Let’s Go for a Walk!

Let’s Go for a Walk!


Anne’s walking flats on Gaudi-designed sidewalk in Barcelona.
We never quite know what a day will bring as we explore Europe with our tours, but one thing’s for sure, there will be LOTS of walking! We’ve clocked over 20,000 steps in a day more than once, and oh, do we miss it! So we’re always looking for great shoes that we can walk in all day. For us, the holy grail of shopping is a pair of shoes that look cool and feel comfortable for a full day of walking. It’s taken many years of experimentation, and our closets are full of wannabes that don’t quite cut it, but we’ve managed to find 8 pairs that we can wear walking all day without pain.
Kirk and Anne at a Slow Travel Tours gathering.
Our daughter, Sunshine Woodyard, is also a travel writer, and we collaborated with her on this story about the 8 Best Shoes for Walking in Europe. Kirk is devoted to his Mephisto shoes for travel, and I also love wearing flats by Me Too, Aerosoles, and Allbirds  – their Treebreezers are pretty, comfortable, and great for walking.
It’s a long walk to Capri’s Arco Naturale – wear good shoes!
We’re still dreaming of travel past and future, and we’d like to share the story of one of our favorite walking destinations: The Eternal City. A couple of years ago, we spent just one day in Rome and managed to squeeze in many of our favorite spots. Perhaps you’ll find inspiration for your next Italian journey! Italy is always captivating, and we are planning our return in the Spring for our Wonders of the Amalfi Coast tour. Perhaps you’d like to join us!
Our Wonders of the Amalfi Coast tour takes us all around the Island of Capri.
If you have a particular travel bucket list item to fulfill, there’s no time like the present to create a grand plan! Our custom private tours can make your dreams come true. If you’ve got an idea for a European destination to explore, and you’d like some personal guidance, we hope you’ll connect with us at info@musicandmarkets.com


May 2018 – Music and Markets Barcelona Tour
Barcelona, Spain

Interested in a Music and Markets Tour? We’d love to hear from you!
Why not join us on our newest tour in September – Bordeaux and Dordogne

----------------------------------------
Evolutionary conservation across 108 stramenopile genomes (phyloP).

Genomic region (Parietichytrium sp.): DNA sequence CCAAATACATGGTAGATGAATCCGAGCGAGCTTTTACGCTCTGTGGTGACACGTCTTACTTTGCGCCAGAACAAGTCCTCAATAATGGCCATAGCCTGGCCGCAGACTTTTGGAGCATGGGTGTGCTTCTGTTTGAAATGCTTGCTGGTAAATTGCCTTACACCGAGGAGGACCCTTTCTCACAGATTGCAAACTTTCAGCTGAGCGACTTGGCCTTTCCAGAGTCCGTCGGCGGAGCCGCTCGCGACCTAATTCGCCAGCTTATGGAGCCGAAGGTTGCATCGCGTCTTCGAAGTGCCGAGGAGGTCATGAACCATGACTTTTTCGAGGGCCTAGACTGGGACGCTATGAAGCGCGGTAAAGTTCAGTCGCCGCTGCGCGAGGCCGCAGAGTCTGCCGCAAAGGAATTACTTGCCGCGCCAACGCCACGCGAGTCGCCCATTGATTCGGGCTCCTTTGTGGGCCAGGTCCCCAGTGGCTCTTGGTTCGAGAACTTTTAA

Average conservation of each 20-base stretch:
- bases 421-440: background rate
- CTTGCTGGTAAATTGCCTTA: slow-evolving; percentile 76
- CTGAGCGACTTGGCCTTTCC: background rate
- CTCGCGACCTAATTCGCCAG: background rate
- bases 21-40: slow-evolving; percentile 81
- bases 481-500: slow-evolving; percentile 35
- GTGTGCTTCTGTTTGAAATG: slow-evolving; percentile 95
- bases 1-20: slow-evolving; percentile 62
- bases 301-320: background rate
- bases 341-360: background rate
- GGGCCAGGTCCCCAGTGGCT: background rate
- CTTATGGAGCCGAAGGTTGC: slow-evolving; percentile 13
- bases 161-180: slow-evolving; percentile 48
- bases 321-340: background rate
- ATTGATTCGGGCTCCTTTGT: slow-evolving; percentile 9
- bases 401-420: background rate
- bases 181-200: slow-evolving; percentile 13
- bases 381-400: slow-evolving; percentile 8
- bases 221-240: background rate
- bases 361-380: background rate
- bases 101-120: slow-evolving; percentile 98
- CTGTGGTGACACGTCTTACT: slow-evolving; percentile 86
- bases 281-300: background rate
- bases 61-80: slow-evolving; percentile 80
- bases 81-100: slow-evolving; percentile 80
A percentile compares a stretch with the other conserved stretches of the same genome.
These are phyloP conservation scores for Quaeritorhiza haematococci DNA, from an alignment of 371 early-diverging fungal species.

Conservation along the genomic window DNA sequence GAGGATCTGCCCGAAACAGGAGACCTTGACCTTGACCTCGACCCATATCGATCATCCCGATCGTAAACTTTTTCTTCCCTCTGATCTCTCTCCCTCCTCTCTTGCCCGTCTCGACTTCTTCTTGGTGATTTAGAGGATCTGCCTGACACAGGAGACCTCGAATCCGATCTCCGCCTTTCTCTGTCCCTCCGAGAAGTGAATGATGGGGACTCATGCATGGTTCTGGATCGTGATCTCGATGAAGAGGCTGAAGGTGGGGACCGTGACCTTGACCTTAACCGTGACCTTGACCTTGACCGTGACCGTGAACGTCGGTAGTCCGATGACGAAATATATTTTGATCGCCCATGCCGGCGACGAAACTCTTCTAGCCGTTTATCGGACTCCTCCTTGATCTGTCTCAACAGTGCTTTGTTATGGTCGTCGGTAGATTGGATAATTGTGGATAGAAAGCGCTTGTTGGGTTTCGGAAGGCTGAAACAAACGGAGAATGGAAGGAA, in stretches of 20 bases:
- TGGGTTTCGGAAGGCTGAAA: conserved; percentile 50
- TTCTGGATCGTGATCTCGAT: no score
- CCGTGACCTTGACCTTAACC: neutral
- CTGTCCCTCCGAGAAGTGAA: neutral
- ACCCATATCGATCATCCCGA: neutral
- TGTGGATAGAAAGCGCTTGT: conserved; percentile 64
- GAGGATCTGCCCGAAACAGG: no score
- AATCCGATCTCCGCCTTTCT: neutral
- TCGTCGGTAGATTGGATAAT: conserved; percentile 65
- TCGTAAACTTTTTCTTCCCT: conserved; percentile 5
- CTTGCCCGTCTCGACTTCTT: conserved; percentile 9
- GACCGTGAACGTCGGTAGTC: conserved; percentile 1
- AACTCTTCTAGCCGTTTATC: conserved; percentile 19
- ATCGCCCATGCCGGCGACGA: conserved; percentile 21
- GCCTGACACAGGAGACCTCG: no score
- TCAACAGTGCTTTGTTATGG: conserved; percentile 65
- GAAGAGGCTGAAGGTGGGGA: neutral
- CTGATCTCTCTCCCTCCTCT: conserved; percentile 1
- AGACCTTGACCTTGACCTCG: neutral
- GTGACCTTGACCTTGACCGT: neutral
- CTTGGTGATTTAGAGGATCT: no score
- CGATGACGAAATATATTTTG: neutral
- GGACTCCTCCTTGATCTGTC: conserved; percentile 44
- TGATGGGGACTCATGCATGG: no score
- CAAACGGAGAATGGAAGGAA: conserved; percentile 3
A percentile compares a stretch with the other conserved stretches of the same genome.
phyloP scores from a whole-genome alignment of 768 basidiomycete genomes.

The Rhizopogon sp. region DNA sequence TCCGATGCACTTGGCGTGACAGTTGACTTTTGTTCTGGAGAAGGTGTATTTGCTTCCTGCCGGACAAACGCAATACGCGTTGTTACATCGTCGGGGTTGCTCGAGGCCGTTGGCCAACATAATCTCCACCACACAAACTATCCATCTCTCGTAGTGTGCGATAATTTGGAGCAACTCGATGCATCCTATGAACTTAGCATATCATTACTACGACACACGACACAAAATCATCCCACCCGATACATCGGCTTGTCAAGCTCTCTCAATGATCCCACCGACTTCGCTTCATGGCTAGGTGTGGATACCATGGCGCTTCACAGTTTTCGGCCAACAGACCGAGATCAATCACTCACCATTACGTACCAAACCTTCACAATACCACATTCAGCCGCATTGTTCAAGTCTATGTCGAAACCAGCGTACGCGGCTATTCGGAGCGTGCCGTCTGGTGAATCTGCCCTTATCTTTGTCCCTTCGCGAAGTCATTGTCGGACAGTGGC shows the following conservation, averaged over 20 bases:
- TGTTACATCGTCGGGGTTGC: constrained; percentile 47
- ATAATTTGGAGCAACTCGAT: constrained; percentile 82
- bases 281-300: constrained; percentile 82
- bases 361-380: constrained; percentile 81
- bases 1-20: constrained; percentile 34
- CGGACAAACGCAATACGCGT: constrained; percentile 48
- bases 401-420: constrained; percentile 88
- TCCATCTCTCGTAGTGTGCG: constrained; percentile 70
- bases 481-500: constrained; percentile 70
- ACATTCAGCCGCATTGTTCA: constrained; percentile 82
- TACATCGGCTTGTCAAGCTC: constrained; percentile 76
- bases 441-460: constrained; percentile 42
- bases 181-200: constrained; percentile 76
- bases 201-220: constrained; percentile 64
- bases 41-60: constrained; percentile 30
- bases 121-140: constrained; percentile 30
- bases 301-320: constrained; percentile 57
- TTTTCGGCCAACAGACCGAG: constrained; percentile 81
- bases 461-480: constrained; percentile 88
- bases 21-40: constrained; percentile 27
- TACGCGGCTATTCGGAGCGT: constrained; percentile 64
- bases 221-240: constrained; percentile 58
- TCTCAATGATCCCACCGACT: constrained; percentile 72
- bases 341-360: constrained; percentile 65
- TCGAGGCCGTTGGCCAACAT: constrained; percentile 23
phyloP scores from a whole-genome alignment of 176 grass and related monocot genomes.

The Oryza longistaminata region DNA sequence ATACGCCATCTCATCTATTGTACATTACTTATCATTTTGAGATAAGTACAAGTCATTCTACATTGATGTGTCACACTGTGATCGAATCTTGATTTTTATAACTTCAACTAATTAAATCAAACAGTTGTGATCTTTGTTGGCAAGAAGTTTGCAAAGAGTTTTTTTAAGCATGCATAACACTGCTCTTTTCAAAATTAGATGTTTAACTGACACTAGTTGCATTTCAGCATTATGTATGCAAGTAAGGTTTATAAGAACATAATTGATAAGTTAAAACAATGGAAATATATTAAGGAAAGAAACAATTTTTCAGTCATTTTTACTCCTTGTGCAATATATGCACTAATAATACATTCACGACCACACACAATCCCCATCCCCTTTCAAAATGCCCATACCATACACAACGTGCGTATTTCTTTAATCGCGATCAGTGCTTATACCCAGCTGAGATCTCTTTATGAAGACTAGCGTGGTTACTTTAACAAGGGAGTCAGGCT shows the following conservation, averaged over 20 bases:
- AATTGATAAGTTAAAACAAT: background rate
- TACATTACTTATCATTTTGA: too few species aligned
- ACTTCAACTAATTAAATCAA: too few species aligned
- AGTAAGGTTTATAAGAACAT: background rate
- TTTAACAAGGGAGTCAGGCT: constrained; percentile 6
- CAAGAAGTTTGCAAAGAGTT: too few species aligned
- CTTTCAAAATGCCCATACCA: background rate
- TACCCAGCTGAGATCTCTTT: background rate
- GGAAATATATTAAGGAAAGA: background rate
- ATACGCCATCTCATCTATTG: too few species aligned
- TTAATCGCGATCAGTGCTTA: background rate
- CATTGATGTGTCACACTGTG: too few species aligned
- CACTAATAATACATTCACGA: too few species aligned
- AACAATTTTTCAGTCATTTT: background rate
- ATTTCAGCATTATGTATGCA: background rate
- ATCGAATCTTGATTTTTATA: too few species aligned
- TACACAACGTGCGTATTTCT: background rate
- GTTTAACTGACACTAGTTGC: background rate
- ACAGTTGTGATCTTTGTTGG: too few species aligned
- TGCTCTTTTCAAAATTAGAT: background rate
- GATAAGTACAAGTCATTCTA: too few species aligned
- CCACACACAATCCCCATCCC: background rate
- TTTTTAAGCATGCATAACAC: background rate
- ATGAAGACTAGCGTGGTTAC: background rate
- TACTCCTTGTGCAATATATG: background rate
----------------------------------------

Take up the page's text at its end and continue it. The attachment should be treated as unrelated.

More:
We’re back in Barcelona, and our tour guests have arrived – let’s begin with a day filled with the unique and playful designs of Gaudi, Catalonia’s Modernista (Art Nouveau) master.
Towering above the adjacent park and apartment buildings, Sagrada Familia has been under construction since 1882, and we’ve never seen it without cranes higher than the existing towers as work continues on the structure, inside and out. Will it be completed by the hoped-and-planned for date of 2028? We shall see…
It’s often compared to a giant drip-sand castle – yes, I see the resemblance!
The details are overwhelming –  look closely to appreciate the joyful musicians on one side, the peaceful Holy Family or threatening Darth-Vader-like soldiers at the crucifixion on the other.
Inside the organ is playing as we quietly take in the immense space – it feels as if one is in a forest of pale columns, lit with beams of color from the windows. When we were last here the stained glass was being installed – fascinating to watch. Now it’s completed, and bathes the space in jewel tones.Beneath the nave are the studios, with models Gaudi constructed to design his signature parabolic arches. Modern technology, with 3D printers and more, has taken the place of centuries-old methods as work continues.
Fascinating Casa Batllo on Passeig de Gracia is our next stop – a quirky charmer inside and out.
Not a straight line to be seen – Gaudi worshiped the curve, said there are no straight lines in nature, and kept it that way himself.Wouldn’t it be fun to quietly sit in this nook and read? One seat is larger than the other, designed specifically for the owners, whose daughter and her fiancée could sit on the wider seat while the dueña sat across making sure they behaved themselves.